Metalcasters that subscribe to simulation software don’t have to wait for a major events to feel the thrill of a new technical development or process breakthrough: over the past decade or so, the expanding scope of process analysis and simulation has meant that every production cycle offers the potential for new discovery. Still, the arrival of MAGMA5 Release 5.3 last month at GIFA 2015 revealed more generally how simulation software has become not just the means of discovery but the venue in which metalcasting’s most significant industrial development is taking place.

Metalcasters use MAGMA5 software to simulate mold filling, solidification and cooling, in advance of the start of production. More critically, the software improves product design by helping to identify residual stresses and distortion, microstructure formation and property distributions in castings.

The new release raises the emphasis on product and process design by making it possible for foundries to conduct “virtual experimentation and automatic optimization on-screen.”

Process conditions and optimized solutions for casting layouts and part production can be determined before the first casting is produced — e.g., determining runner dimensions, locating gates, placing and sizing feeders and chills — which raises the software’s value as a platform for foundries to identify their potential risks and opportunities.

MAGMA5 5.3 introduces parametric design functions, meaning it’s possible for users to evaluate various casting geometries, and new statistical tools that expand the users’ ability to conduct experimental analysis for casting process optimization. A new Assessment Perspective speeds and simplifies quantitative comparison of simulation results. “Virtual experimentation and optimization are thus fully integrated into MAGMA5 for the first time,” according to the software developer.

Among the new process applications of in MAGMA5 5.3 are several options for improving coremaking. The MAGMA C+M module simulates core shooting, gassing and hardening for organic and inorganic cores, and it introduces additional criteria for optimizing corebox layouts and predicting core box wear. In addition, air and sand flows in the coremaking process can be visualized more effectively with tracer particles.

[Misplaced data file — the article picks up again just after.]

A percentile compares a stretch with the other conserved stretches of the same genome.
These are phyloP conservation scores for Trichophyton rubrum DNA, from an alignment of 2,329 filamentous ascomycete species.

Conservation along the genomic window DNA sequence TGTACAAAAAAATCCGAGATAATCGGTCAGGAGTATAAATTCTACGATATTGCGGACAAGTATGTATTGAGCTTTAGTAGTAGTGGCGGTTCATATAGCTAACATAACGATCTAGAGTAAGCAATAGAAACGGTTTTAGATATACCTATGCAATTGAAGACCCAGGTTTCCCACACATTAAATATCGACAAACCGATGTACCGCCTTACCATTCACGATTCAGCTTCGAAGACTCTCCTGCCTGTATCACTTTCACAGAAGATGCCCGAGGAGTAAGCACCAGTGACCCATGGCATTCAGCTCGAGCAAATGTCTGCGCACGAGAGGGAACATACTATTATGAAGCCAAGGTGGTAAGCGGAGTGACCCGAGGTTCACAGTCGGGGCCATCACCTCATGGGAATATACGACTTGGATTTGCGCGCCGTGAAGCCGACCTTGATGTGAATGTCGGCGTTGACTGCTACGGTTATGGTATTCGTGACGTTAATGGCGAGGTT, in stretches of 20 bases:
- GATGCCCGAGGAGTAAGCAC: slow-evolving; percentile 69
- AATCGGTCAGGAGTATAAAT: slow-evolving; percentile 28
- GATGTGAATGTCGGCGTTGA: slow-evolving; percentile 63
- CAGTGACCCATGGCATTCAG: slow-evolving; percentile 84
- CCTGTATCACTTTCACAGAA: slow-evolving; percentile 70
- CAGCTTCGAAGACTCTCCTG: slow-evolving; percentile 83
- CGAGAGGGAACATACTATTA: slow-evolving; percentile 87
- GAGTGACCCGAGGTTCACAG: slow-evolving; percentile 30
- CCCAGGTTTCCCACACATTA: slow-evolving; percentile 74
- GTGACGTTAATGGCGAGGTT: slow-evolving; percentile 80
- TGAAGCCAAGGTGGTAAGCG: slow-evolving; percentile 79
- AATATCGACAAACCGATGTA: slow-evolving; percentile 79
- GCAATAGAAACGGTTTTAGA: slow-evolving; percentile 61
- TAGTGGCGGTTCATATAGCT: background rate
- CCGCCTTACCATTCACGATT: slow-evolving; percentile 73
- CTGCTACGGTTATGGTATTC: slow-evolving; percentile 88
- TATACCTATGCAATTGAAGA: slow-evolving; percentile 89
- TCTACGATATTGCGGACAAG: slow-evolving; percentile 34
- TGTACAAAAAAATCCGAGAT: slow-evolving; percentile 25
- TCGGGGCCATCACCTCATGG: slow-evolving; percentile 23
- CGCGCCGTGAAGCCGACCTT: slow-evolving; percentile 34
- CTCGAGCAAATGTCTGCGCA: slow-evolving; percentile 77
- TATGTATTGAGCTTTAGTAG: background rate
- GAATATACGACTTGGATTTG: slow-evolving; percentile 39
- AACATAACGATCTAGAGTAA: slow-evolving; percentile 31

Another Magma revelation at GIFA was the software’s increasing value as a tool for material and metallurgical research, e.g., for new product development. It introduced capabilities for quantitative prediction of as-cast and heat-treated properties in aluminum, cast iron, and steel castings. The MAGMAnonferrous and MAGMAiron modules can be used to calculate microstructures and mechanical properties by considering metallurgy, inoculation and alloy composition. Another new development makes it possible to evaluate heat treatment for austempered ductile iron.

MAGMAsteel predicts filling-related sand and reoxidation inclusions, and calculates both macrosegregation and microstructures resulting from heat treatment in steel castings.

A new radiation model tracks heat transfer for investment casting processes, taking into account different radiation conditions and shadowing effects. The MAGMAstress module identifies thermally induced stresses in castings and permanent molds to predict crack problems and distortion in all process steps, including heat treatment and machining.

Simulated distortion results can be evaluated similar to using a CMM, and can be directly compared with real measurements. Creep effects in the cast material during cooling and heat treatment are considered. MAGMAdielife allows evaluating the die life of permanent molds.

Looking forward, Magma’s GIFA presentation made clear that simulation is also a venue for communication, and for education. It demonstrated how the software is a comprehensive and effective tool for training and testing foundry workers and casting designers, as well as for demonstrating capabilities and options for casting consumers. And, Magma introduced its plan to promote a series of seminars to show metalcasting experts how to work with simulation results to maximize the value of process optimization. The technology may be simulation, but the effects are all very tangible.